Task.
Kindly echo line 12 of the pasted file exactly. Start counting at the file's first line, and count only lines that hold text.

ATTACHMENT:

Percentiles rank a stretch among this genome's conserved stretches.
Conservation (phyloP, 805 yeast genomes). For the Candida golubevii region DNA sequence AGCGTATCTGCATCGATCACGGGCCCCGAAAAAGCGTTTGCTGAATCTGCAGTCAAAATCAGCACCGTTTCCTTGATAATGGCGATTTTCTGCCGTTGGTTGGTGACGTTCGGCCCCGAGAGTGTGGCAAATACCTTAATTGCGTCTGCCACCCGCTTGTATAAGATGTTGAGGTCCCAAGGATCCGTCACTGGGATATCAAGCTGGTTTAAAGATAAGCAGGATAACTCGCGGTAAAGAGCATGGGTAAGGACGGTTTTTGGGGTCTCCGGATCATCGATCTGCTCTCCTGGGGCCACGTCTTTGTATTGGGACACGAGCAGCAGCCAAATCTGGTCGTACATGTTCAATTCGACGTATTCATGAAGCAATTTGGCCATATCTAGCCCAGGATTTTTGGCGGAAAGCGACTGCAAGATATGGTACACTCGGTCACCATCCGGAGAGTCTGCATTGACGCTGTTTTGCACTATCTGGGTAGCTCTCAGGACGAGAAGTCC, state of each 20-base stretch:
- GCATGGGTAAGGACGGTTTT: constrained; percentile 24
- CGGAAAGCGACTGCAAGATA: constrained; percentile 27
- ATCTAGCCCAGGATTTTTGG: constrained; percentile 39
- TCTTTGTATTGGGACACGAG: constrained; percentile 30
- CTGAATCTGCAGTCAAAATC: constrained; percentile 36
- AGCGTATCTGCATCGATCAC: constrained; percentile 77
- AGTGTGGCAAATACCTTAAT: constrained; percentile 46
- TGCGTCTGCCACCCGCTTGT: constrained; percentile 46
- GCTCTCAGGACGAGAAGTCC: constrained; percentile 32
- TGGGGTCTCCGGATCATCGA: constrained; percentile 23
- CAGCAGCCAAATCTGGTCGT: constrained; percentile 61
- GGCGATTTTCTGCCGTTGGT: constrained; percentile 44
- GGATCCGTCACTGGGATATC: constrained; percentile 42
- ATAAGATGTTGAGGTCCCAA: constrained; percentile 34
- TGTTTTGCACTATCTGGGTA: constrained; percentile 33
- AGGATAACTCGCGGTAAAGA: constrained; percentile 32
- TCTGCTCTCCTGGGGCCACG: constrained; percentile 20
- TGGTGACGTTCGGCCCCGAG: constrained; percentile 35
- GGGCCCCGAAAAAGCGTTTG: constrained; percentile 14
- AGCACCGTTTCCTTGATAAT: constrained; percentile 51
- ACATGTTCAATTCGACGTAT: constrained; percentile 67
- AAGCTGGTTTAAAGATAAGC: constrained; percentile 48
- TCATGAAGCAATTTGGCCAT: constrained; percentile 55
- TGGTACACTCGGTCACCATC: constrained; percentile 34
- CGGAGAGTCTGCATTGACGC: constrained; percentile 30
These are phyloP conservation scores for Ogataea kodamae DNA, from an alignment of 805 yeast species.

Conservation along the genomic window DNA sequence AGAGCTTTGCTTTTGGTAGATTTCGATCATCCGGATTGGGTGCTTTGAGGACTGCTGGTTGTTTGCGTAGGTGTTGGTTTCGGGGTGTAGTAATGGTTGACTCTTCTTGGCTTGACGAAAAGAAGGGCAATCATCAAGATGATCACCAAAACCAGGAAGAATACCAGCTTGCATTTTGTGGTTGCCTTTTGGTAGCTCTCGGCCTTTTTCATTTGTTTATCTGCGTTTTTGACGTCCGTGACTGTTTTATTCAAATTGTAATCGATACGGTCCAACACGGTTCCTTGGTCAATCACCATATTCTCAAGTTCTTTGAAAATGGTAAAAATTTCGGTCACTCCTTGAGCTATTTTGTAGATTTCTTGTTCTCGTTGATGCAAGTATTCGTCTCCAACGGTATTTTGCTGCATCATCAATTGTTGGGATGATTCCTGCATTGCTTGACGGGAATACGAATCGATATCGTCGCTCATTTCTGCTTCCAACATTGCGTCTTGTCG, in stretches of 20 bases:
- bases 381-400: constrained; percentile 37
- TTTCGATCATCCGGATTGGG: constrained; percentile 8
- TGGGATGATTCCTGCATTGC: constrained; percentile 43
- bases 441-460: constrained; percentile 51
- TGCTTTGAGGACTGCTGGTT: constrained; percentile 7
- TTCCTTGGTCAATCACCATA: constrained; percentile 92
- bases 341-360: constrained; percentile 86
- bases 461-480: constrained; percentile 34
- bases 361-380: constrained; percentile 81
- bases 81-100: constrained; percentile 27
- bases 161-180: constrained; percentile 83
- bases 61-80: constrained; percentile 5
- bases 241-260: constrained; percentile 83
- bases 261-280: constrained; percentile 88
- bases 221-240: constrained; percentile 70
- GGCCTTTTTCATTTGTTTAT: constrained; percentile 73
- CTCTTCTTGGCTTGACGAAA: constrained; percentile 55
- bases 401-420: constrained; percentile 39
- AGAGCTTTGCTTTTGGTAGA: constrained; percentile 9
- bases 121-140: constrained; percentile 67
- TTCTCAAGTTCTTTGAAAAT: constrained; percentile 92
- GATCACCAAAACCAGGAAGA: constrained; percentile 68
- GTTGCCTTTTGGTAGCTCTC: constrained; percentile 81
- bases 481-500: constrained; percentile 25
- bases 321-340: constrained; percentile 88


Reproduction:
- TGGGGTCTCCGGATCATCGA: constrained; percentile 23